- There is a failure to understand just how many people are really vulnerable
- There is a critical need to educate homeowners.
- We must sound the alarm in other neighboring areas to prevent similar gentrification
- People need to start asking why this is happening?
- The overall message to homeowners should be “do not sell”.
One reason why it has been easier to convince homeowners to sell, is in part because of this notion of living in a “bad neighborhood”. Over the years, and some believe this was intentional; there has been neglect on part of the city in these areas. For example, there was very little enforcement for many years on cutting down trees. This had lead to parts of Little Haiti being somewhat treeless; contributing to the neighborhood’s look and feel. This also reduced property values, making it easy for developers to come in with predatory methods and gentrify the area.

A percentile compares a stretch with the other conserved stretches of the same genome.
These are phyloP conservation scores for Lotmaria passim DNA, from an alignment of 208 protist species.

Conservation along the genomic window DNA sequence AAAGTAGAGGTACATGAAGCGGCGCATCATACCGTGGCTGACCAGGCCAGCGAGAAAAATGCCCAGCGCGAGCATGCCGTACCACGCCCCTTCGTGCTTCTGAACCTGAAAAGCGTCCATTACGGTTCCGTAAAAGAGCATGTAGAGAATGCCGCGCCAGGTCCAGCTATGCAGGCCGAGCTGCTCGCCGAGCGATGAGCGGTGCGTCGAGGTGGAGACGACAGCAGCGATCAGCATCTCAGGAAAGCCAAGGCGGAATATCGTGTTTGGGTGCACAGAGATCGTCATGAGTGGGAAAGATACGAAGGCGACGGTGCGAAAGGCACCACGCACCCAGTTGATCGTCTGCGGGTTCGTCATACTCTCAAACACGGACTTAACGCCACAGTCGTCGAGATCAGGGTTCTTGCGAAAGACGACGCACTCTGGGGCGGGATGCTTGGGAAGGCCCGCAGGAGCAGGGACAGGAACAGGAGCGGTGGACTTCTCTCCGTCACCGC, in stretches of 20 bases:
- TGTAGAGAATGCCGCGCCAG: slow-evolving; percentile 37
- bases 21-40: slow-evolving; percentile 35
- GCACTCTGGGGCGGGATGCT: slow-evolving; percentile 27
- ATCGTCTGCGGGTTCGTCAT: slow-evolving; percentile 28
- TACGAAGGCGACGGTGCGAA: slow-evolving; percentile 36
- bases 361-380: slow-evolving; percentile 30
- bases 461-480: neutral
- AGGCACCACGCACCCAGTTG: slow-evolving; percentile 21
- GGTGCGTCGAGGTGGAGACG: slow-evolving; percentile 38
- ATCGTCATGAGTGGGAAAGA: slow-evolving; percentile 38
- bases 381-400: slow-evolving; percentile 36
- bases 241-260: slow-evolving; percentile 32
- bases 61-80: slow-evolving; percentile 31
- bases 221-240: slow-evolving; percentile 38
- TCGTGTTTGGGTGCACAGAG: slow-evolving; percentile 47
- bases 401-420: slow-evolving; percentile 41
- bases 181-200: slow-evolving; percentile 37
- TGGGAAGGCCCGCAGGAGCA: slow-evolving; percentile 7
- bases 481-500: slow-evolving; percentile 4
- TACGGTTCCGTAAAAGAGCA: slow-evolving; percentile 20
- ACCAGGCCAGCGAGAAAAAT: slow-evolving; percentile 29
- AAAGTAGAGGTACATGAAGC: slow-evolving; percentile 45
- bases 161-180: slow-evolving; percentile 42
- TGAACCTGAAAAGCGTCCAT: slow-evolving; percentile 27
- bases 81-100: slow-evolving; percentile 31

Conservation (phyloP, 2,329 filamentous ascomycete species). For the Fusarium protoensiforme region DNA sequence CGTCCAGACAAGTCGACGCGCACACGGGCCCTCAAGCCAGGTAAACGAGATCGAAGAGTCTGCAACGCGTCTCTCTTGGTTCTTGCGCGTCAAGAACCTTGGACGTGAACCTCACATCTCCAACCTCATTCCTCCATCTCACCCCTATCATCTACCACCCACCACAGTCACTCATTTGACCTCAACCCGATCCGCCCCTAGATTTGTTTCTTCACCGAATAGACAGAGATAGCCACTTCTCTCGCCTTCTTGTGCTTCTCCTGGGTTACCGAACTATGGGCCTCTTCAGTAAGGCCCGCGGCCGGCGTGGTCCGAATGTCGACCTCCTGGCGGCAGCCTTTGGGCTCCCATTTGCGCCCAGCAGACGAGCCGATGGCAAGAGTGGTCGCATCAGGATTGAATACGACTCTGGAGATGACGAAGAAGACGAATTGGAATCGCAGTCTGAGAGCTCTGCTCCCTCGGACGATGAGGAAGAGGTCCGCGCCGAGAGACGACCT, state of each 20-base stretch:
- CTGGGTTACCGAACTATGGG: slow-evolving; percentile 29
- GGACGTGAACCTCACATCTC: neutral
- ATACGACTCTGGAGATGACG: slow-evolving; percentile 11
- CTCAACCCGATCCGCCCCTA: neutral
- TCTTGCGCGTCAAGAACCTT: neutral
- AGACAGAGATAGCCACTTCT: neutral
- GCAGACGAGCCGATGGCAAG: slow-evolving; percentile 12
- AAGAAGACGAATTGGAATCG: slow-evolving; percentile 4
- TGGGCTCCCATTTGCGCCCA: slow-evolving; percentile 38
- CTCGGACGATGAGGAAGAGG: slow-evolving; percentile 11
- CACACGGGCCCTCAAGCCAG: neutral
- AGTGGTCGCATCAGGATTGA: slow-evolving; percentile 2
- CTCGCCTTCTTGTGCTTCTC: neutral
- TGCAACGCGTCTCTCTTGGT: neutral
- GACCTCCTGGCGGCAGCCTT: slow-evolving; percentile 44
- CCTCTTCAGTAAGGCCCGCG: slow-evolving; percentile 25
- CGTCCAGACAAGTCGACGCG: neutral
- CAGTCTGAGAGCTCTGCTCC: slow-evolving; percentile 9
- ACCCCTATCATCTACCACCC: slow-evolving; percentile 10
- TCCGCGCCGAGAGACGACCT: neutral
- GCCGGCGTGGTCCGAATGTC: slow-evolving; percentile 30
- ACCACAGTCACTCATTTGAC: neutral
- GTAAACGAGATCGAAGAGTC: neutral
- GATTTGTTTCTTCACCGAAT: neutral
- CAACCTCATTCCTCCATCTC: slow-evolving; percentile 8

- This discussion on gentrification led to notion of one’s “sense of place”.
- Creating a better place, making it yours NOW, not waiting till others move in
- Clean your own space. Take care of your own space.
- This would have a huge impact on not only property values, but on the community in general. If everyone took ownership of their space, it would create a positive domino effect, effectively slowing down gentrification, while building community pride and unity.
- This movement needs to be led by community residents themselves, IN PARTNERSHIP with the government, to encourage these changes.
- There must be more education and resources from local government to jumpstart the process.
- We need to get the younger generations involved in the process.